If you want the quick version of what the U.S. Air Force is up to at Incirlik air base in southern Turkey, skip the briefing-room slide show and check out Hassan's souvenir emporium in the Alley, a strip of shops and restaurants just outside the main gate. A shoulder patch for sale shows an American bald eagle sharpening its talons with a file. A T shirt, popular among Special Forces troops passing to and from Afghanistan, is more direct. It shows the Statue of Liberty giving a one-finger salute, with the caption, we're coming, motherf--s!
Hassan says he's stocking up: "I think there'll be a lot of business over the next few months." He's not the only one. While officials in Ankara claim they've received no specific requests from Washington to beef up the American presence at Incirlik, the Turks are certainly acting as if war may be imminent. Last week some of Ankara's top brass inspected another major air base at Diyarbakir, a garrison town in Turkey's southeast that could become a staging ground for U.S. airborne troops attacking the oil-rich northern Iraqi cities of Kirkuk and Mosul. On the same trip, Hilmi Ozkok, chief of the general staff, ordered units of the Second Army to a "state of readiness." He also confirmed that Turkish troops are already on the ground in northern Iraq, purportedly chasing separatist guerrillas but in fact preparing for possible allied action. On the civilian side, the Turkish Red Crescent--the Islamic equivalent of the International Red Cross--announced that it was preparing tents, blankets and medicine for deployment inside Iraq in the event of a refugee exodus of the sort that followed the gulf war in 1991. Perhaps most tellingly, Prime Minister Bulent Ecevit officially handed over operational control of any assault to Turkey's military, giving them a free hand if war breaks out.
Incirlik is key to any attack. American and British warplanes have used the Turkish base to enforce the U.N.-mandated no-flight zone over northern Iraq since 1991. In recent months it has been the subject of intense bargaining between Ankara and Washington over its use as a forward base in any coming air campaign. There's virtually no chance the Turks will refuse, given their close ties to the United States. The question is price. Writing off Ankara's $4 billion military debt could be one bargaining chip; another could be increased access to new U.S. tank and drone technology, which Turkey is currently buying at inflated prices from Israel because Washington has restricted direct sales.
The access that allied forces have already had over the course of the past decade could prove critical to a U.S.-led offensive. The 100-odd U.S. and British planes stationed at Incirlik fly regular sorties over Baghdad-controlled territory, gaining invaluable experience against Saddam's forces. "Getting shot at isn't nice, but you get sharp because of it," says Group Capt. Philip Osborn, commander of the 400-strong British contingent at Incirlik. Like most other allied personnel at the base, he now knows Iraq's airspace well. Troops at Incirlik rotate nine times a year--with the result that, after 11 years, almost all of the U.S. Air Force's combat pilots, including the Air National Guard, have flown combat missions over Iraq.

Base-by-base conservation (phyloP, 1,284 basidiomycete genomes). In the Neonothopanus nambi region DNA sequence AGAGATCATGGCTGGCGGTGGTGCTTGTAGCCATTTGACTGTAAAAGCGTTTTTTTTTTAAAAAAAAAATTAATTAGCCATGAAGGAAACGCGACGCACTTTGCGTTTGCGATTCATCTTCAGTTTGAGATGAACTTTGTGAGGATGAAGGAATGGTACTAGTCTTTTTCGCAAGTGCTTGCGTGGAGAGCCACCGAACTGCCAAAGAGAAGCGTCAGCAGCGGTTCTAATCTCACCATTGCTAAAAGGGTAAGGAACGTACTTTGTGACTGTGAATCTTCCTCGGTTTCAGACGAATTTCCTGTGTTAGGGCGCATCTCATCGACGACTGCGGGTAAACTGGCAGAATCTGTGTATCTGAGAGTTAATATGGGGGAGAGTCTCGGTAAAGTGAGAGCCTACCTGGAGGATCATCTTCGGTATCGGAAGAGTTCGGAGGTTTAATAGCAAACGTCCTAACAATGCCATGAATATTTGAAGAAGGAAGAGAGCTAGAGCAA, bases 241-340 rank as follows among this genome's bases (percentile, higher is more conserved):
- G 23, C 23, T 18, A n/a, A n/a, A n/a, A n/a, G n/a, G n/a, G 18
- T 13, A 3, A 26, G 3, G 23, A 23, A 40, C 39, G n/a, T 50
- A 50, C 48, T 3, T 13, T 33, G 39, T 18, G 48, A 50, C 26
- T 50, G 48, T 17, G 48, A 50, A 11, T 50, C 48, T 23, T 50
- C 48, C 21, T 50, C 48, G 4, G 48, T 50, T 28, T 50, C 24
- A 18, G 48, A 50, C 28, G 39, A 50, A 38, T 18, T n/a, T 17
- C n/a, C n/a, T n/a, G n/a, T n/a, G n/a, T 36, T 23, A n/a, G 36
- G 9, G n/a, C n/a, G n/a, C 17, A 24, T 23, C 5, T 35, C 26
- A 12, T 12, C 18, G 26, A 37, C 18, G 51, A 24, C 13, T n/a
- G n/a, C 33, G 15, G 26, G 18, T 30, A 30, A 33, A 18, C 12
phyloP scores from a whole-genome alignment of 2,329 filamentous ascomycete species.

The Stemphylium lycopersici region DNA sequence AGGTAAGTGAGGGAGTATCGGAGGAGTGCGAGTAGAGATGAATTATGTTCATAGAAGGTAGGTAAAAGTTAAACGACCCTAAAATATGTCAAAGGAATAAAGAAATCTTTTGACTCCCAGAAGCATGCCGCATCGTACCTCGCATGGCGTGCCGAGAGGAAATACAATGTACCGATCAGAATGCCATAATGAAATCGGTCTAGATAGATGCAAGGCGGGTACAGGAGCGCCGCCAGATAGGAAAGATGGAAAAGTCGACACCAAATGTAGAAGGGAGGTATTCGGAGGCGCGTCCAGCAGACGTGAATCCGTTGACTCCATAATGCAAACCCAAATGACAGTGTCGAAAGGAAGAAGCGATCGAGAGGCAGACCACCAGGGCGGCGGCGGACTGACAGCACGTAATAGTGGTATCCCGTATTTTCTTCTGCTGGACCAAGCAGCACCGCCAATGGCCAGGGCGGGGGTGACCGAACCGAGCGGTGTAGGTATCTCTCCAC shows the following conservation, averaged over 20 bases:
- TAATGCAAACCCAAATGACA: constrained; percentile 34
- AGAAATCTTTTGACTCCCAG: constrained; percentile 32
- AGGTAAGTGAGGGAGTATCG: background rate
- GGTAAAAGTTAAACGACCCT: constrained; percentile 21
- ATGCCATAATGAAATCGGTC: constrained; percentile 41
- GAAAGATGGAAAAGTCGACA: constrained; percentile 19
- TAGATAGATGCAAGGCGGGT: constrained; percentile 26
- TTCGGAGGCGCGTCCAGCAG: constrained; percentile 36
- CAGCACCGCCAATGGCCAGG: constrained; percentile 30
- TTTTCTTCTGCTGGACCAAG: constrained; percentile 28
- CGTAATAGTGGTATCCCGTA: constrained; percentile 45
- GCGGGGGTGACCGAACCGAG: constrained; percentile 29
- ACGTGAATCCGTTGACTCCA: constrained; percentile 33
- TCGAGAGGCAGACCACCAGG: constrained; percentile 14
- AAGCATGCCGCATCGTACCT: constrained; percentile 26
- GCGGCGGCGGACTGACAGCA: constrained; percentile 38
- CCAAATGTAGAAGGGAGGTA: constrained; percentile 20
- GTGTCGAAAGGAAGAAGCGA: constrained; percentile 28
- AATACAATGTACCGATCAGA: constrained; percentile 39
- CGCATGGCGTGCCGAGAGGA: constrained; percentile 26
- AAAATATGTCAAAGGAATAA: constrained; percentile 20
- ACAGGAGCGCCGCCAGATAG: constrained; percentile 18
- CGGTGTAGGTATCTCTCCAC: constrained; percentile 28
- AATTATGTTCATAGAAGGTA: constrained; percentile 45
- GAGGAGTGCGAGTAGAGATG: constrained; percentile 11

For now, it's not a particularly aggressive operation. U.S. and British planes shot at Iraqi targets just 10 times this year in the northern no-flight zone, mostly in response to Iraqi fire (even as activity has ramped up in the southern no-flight zone). But even though allied planes aren't yet taking out Saddam's defenses, they are certainly getting a close look at them. F-15 and F-16 fighters armed with powerful detectors scope Iraqi radar installations, and British Jaguars take detailed aerial photographs of troop movements and mobile surface-to-air missile units. Strangely, there have been no noticeable increases in Saddam's defenses recently, a possible sign that he doesn't have much left to deploy.
The calm may be deceptive. Analysts say that Washington, should it choose, could bolster its forces at Incirlik within days. And the intelligence being gathered now will allow those planes to launch any operation almost immediately afterward. "We're keeping close tabs on our adversary," says Col. Steve West, chief of staff at Incirlik. "I'd say that after 11 years we have a pretty good picture." That's a stark contrast to Afghanistan, which was more or less an unknown quantity when U.S. troops and fliers went in. What might happen on the ground in Iraq remains an imponderable, but the course of an air war has been dress-rehearsed almost daily for a decade. At Incirlik, the performance now only awaits its opening night.